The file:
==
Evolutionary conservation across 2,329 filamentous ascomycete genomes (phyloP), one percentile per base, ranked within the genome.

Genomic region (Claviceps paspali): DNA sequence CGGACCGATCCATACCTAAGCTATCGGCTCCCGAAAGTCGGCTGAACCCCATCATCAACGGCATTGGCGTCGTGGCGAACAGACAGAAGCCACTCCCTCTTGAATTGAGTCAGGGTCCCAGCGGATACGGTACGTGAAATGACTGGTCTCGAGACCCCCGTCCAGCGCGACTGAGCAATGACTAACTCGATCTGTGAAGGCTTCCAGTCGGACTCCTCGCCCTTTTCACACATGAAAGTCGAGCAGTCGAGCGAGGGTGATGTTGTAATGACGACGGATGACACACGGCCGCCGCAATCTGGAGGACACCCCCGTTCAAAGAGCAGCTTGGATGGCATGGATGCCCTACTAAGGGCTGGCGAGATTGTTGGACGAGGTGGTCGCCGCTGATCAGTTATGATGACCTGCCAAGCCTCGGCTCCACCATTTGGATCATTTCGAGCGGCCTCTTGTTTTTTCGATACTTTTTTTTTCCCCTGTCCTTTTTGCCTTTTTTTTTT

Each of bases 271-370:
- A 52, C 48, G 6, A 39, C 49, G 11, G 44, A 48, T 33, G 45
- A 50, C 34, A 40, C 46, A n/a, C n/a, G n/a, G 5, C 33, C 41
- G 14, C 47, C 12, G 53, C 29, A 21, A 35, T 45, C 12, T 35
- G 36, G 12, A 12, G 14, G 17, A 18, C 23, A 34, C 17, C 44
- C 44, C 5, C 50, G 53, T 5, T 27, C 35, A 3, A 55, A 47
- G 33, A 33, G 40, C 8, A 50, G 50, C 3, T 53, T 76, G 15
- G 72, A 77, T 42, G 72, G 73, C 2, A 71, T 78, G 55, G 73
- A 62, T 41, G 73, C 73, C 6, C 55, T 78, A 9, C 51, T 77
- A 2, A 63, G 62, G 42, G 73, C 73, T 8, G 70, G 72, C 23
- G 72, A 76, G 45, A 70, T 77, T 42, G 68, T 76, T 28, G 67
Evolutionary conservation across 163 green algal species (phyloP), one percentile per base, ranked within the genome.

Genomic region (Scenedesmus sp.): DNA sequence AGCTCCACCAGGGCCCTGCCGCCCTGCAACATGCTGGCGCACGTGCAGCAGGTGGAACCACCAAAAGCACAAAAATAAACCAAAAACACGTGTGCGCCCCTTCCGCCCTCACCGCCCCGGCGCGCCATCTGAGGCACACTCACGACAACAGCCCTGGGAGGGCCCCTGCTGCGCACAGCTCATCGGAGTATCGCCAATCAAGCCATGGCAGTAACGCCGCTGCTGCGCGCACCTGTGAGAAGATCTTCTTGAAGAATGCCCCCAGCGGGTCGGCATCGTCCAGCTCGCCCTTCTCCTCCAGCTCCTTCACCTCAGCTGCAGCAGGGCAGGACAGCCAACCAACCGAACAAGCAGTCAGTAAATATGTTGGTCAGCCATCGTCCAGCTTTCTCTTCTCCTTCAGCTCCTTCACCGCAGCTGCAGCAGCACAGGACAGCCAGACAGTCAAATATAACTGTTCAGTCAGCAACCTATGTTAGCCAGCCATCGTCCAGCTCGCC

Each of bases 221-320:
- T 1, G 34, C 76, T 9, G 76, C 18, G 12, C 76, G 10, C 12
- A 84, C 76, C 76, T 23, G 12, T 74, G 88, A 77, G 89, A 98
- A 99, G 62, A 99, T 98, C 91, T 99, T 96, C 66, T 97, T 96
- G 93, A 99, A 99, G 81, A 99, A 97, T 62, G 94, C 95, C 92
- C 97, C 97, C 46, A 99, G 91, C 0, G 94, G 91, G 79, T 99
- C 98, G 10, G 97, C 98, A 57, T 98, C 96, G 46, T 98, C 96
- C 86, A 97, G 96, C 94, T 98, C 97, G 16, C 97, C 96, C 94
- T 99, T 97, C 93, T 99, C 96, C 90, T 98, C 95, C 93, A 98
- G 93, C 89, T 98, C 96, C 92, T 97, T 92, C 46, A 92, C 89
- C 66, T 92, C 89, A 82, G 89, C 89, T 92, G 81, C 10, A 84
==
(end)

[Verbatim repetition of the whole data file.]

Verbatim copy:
Evolutionary conservation across 2,329 filamentous ascomycete genomes (phyloP), one percentile per base, ranked within the genome.

Genomic region (Claviceps paspali): DNA sequence CGGACCGATCCATACCTAAGCTATCGGCTCCCGAAAGTCGGCTGAACCCCATCATCAACGGCATTGGCGTCGTGGCGAACAGACAGAAGCCACTCCCTCTTGAATTGAGTCAGGGTCCCAGCGGATACGGTACGTGAAATGACTGGTCTCGAGACCCCCGTCCAGCGCGACTGAGCAATGACTAACTCGATCTGTGAAGGCTTCCAGTCGGACTCCTCGCCCTTTTCACACATGAAAGTCGAGCAGTCGAGCGAGGGTGATGTTGTAATGACGACGGATGACACACGGCCGCCGCAATCTGGAGGACACCCCCGTTCAAAGAGCAGCTTGGATGGCATGGATGCCCTACTAAGGGCTGGCGAGATTGTTGGACGAGGTGGTCGCCGCTGATCAGTTATGATGACCTGCCAAGCCTCGGCTCCACCATTTGGATCATTTCGAGCGGCCTCTTGTTTTTTCGATACTTTTTTTTTCCCCTGTCCTTTTTGCCTTTTTTTTTT

Each of bases 271-370:
- A 52, C 48, G 6, A 39, C 49, G 11, G 44, A 48, T 33, G 45
- A 50, C 34, A 40, C 46, A n/a, C n/a, G n/a, G 5, C 33, C 41
- G 14, C 47, C 12, G 53, C 29, A 21, A 35, T 45, C 12, T 35
- G 36, G 12, A 12, G 14, G 17, A 18, C 23, A 34, C 17, C 44
- C 44, C 5, C 50, G 53, T 5, T 27, C 35, A 3, A 55, A 47
- G 33, A 33, G 40, C 8, A 50, G 50, C 3, T 53, T 76, G 15
- G 72, A 77, T 42, G 72, G 73, C 2, A 71, T 78, G 55, G 73
- A 62, T 41, G 73, C 73, C 6, C 55, T 78, A 9, C 51, T 77
- A 2, A 63, G 62, G 42, G 73, C 73, T 8, G 70, G 72, C 23
- G 72, A 76, G 45, A 70, T 77, T 42, G 68, T 76, T 28, G 67
Evolutionary conservation across 163 green algal species (phyloP), one percentile per base, ranked within the genome.

Genomic region (Scenedesmus sp.): DNA sequence AGCTCCACCAGGGCCCTGCCGCCCTGCAACATGCTGGCGCACGTGCAGCAGGTGGAACCACCAAAAGCACAAAAATAAACCAAAAACACGTGTGCGCCCCTTCCGCCCTCACCGCCCCGGCGCGCCATCTGAGGCACACTCACGACAACAGCCCTGGGAGGGCCCCTGCTGCGCACAGCTCATCGGAGTATCGCCAATCAAGCCATGGCAGTAACGCCGCTGCTGCGCGCACCTGTGAGAAGATCTTCTTGAAGAATGCCCCCAGCGGGTCGGCATCGTCCAGCTCGCCCTTCTCCTCCAGCTCCTTCACCTCAGCTGCAGCAGGGCAGGACAGCCAACCAACCGAACAAGCAGTCAGTAAATATGTTGGTCAGCCATCGTCCAGCTTTCTCTTCTCCTTCAGCTCCTTCACCGCAGCTGCAGCAGCACAGGACAGCCAGACAGTCAAATATAACTGTTCAGTCAGCAACCTATGTTAGCCAGCCATCGTCCAGCTCGCC

Each of bases 221-320:
- T 1, G 34, C 76, T 9, G 76, C 18, G 12, C 76, G 10, C 12
- A 84, C 76, C 76, T 23, G 12, T 74, G 88, A 77, G 89, A 98
- A 99, G 62, A 99, T 98, C 91, T 99, T 96, C 66, T 97, T 96
- G 93, A 99, A 99, G 81, A 99, A 97, T 62, G 94, C 95, C 92
- C 97, C 97, C 46, A 99, G 91, C 0, G 94, G 91, G 79, T 99
- C 98, G 10, G 97, C 98, A 57, T 98, C 96, G 46, T 98, C 96
- C 86, A 97, G 96, C 94, T 98, C 97, G 16, C 97, C 96, C 94
- T 99, T 97, C 93, T 99, C 96, C 90, T 98, C 95, C 93, A 98
- G 93, C 89, T 98, C 96, C 92, T 97, T 92, C 46, A 92, C 89
- C 66, T 92, C 89, A 82, G 89, C 89, T 92, G 81, C 10, A 84